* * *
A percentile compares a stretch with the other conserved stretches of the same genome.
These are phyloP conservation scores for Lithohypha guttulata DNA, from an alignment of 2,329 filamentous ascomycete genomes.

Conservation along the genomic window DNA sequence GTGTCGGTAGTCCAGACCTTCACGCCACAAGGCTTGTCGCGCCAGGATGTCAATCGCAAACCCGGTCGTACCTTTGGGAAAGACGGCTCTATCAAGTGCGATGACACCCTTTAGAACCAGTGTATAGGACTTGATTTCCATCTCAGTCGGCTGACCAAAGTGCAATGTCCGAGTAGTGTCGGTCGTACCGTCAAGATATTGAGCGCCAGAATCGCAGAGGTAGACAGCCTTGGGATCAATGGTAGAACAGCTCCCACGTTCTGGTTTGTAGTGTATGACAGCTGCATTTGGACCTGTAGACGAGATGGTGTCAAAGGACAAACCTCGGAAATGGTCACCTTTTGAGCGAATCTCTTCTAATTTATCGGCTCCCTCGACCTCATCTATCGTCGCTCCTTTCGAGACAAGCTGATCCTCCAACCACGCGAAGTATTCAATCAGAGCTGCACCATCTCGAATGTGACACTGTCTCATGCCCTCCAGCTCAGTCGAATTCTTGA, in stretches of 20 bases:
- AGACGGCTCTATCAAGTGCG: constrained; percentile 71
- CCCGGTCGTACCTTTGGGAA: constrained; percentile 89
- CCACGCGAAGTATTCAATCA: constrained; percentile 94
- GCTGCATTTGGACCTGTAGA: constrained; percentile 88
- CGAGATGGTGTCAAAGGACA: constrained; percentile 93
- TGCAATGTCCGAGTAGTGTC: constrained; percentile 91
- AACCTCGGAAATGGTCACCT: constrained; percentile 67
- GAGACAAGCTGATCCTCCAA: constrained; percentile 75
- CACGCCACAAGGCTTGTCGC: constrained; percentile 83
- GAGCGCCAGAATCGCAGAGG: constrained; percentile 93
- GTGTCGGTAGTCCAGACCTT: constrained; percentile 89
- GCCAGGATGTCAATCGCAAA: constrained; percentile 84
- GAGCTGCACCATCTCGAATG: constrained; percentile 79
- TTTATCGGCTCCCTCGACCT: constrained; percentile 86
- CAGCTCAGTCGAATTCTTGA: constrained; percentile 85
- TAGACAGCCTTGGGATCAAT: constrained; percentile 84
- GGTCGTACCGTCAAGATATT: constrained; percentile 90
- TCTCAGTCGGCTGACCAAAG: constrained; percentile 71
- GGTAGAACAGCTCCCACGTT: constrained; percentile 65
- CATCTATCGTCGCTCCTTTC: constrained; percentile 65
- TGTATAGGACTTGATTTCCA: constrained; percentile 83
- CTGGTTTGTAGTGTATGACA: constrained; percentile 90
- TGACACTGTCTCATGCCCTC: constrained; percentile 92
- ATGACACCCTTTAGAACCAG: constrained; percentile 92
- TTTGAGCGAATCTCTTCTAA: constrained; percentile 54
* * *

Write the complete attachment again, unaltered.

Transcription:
A percentile compares a stretch with the other conserved stretches of the same genome.
These are phyloP conservation scores for Lithohypha guttulata DNA, from an alignment of 2,329 filamentous ascomycete genomes.

Conservation along the genomic window DNA sequence GTGTCGGTAGTCCAGACCTTCACGCCACAAGGCTTGTCGCGCCAGGATGTCAATCGCAAACCCGGTCGTACCTTTGGGAAAGACGGCTCTATCAAGTGCGATGACACCCTTTAGAACCAGTGTATAGGACTTGATTTCCATCTCAGTCGGCTGACCAAAGTGCAATGTCCGAGTAGTGTCGGTCGTACCGTCAAGATATTGAGCGCCAGAATCGCAGAGGTAGACAGCCTTGGGATCAATGGTAGAACAGCTCCCACGTTCTGGTTTGTAGTGTATGACAGCTGCATTTGGACCTGTAGACGAGATGGTGTCAAAGGACAAACCTCGGAAATGGTCACCTTTTGAGCGAATCTCTTCTAATTTATCGGCTCCCTCGACCTCATCTATCGTCGCTCCTTTCGAGACAAGCTGATCCTCCAACCACGCGAAGTATTCAATCAGAGCTGCACCATCTCGAATGTGACACTGTCTCATGCCCTCCAGCTCAGTCGAATTCTTGA, in stretches of 20 bases:
- AGACGGCTCTATCAAGTGCG: constrained; percentile 71
- CCCGGTCGTACCTTTGGGAA: constrained; percentile 89
- CCACGCGAAGTATTCAATCA: constrained; percentile 94
- GCTGCATTTGGACCTGTAGA: constrained; percentile 88
- CGAGATGGTGTCAAAGGACA: constrained; percentile 93
- TGCAATGTCCGAGTAGTGTC: constrained; percentile 91
- AACCTCGGAAATGGTCACCT: constrained; percentile 67
- GAGACAAGCTGATCCTCCAA: constrained; percentile 75
- CACGCCACAAGGCTTGTCGC: constrained; percentile 83
- GAGCGCCAGAATCGCAGAGG: constrained; percentile 93
- GTGTCGGTAGTCCAGACCTT: constrained; percentile 89
- GCCAGGATGTCAATCGCAAA: constrained; percentile 84
- GAGCTGCACCATCTCGAATG: constrained; percentile 79
- TTTATCGGCTCCCTCGACCT: constrained; percentile 86
- CAGCTCAGTCGAATTCTTGA: constrained; percentile 85
- TAGACAGCCTTGGGATCAAT: constrained; percentile 84
- GGTCGTACCGTCAAGATATT: constrained; percentile 90
- TCTCAGTCGGCTGACCAAAG: constrained; percentile 71
- GGTAGAACAGCTCCCACGTT: constrained; percentile 65
- CATCTATCGTCGCTCCTTTC: constrained; percentile 65
- TGTATAGGACTTGATTTCCA: constrained; percentile 83
- CTGGTTTGTAGTGTATGACA: constrained; percentile 90
- TGACACTGTCTCATGCCCTC: constrained; percentile 92
- ATGACACCCTTTAGAACCAG: constrained; percentile 92
- TTTGAGCGAATCTCTTCTAA: constrained; percentile 54